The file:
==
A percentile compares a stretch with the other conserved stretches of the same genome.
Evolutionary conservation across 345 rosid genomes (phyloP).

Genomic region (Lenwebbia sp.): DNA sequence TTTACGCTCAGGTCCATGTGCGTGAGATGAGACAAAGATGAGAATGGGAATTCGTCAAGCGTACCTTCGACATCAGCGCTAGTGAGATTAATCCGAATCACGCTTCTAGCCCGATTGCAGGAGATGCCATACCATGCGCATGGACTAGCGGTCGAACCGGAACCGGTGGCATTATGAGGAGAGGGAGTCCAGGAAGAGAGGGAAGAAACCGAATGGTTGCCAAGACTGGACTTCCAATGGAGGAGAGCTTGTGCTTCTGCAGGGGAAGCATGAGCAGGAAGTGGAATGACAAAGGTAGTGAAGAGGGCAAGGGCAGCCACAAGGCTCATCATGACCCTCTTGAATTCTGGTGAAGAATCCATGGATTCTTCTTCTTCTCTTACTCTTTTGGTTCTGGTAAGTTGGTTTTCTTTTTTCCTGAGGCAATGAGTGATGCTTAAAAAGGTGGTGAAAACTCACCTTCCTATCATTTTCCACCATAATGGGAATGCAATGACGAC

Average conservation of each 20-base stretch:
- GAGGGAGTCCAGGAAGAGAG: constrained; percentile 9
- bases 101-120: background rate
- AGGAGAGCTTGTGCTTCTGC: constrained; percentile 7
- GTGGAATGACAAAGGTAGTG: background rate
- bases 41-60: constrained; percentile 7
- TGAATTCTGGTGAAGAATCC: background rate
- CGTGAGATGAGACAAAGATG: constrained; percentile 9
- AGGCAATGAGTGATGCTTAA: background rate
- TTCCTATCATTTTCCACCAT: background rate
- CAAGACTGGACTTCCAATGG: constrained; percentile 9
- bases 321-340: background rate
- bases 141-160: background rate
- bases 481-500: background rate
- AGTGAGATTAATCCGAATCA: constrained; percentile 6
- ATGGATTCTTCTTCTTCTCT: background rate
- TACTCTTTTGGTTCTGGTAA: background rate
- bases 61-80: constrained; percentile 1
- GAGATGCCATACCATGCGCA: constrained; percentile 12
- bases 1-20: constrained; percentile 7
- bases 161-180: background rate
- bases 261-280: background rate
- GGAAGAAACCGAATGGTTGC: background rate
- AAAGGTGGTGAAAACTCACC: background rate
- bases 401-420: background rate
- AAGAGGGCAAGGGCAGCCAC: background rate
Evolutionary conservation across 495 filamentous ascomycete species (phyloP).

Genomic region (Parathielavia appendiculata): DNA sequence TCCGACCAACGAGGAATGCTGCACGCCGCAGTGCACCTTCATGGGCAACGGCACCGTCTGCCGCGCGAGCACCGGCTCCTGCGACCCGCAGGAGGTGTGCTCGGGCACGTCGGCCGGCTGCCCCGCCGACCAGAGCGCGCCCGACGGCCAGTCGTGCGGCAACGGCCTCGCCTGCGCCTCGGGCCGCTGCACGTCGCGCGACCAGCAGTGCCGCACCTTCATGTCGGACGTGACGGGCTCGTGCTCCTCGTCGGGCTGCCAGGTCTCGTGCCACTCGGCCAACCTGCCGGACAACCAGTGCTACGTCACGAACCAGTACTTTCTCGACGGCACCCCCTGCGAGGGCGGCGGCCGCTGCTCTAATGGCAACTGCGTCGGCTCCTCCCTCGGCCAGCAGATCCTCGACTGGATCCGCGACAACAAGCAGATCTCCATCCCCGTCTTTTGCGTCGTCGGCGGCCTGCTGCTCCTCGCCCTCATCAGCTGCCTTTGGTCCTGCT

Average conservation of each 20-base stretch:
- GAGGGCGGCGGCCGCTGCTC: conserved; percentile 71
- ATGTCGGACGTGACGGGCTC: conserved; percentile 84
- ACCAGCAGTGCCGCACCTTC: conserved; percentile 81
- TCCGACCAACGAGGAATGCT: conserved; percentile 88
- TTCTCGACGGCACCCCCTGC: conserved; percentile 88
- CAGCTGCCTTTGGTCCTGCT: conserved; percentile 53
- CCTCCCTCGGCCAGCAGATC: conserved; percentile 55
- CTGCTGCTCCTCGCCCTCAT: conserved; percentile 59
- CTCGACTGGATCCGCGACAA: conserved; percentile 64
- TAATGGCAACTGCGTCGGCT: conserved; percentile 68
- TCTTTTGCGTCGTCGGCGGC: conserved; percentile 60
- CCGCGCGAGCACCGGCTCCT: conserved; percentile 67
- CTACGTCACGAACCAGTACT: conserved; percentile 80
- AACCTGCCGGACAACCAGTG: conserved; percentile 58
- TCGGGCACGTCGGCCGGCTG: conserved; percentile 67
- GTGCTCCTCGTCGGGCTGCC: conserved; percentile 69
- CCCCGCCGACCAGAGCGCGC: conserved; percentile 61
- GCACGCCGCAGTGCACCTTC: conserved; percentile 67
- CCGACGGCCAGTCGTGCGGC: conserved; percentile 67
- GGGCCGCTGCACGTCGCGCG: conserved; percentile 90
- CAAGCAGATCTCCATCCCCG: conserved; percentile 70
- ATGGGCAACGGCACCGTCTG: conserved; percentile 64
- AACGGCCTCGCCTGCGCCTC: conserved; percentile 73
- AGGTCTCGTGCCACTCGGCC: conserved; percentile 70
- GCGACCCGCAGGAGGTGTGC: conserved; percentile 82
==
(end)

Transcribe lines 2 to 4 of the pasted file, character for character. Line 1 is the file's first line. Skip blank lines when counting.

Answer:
Evolutionary conservation across 345 rosid genomes (phyloP).

Genomic region (Lenwebbia sp.): DNA sequence TTTACGCTCAGGTCCATGTGCGTGAGATGAGACAAAGATGAGAATGGGAATTCGTCAAGCGTACCTTCGACATCAGCGCTAGTGAGATTAATCCGAATCACGCTTCTAGCCCGATTGCAGGAGATGCCATACCATGCGCATGGACTAGCGGTCGAACCGGAACCGGTGGCATTATGAGGAGAGGGAGTCCAGGAAGAGAGGGAAGAAACCGAATGGTTGCCAAGACTGGACTTCCAATGGAGGAGAGCTTGTGCTTCTGCAGGGGAAGCATGAGCAGGAAGTGGAATGACAAAGGTAGTGAAGAGGGCAAGGGCAGCCACAAGGCTCATCATGACCCTCTTGAATTCTGGTGAAGAATCCATGGATTCTTCTTCTTCTCTTACTCTTTTGGTTCTGGTAAGTTGGTTTTCTTTTTTCCTGAGGCAATGAGTGATGCTTAAAAAGGTGGTGAAAACTCACCTTCCTATCATTTTCCACCATAATGGGAATGCAATGACGAC

Average conservation of each 20-base stretch: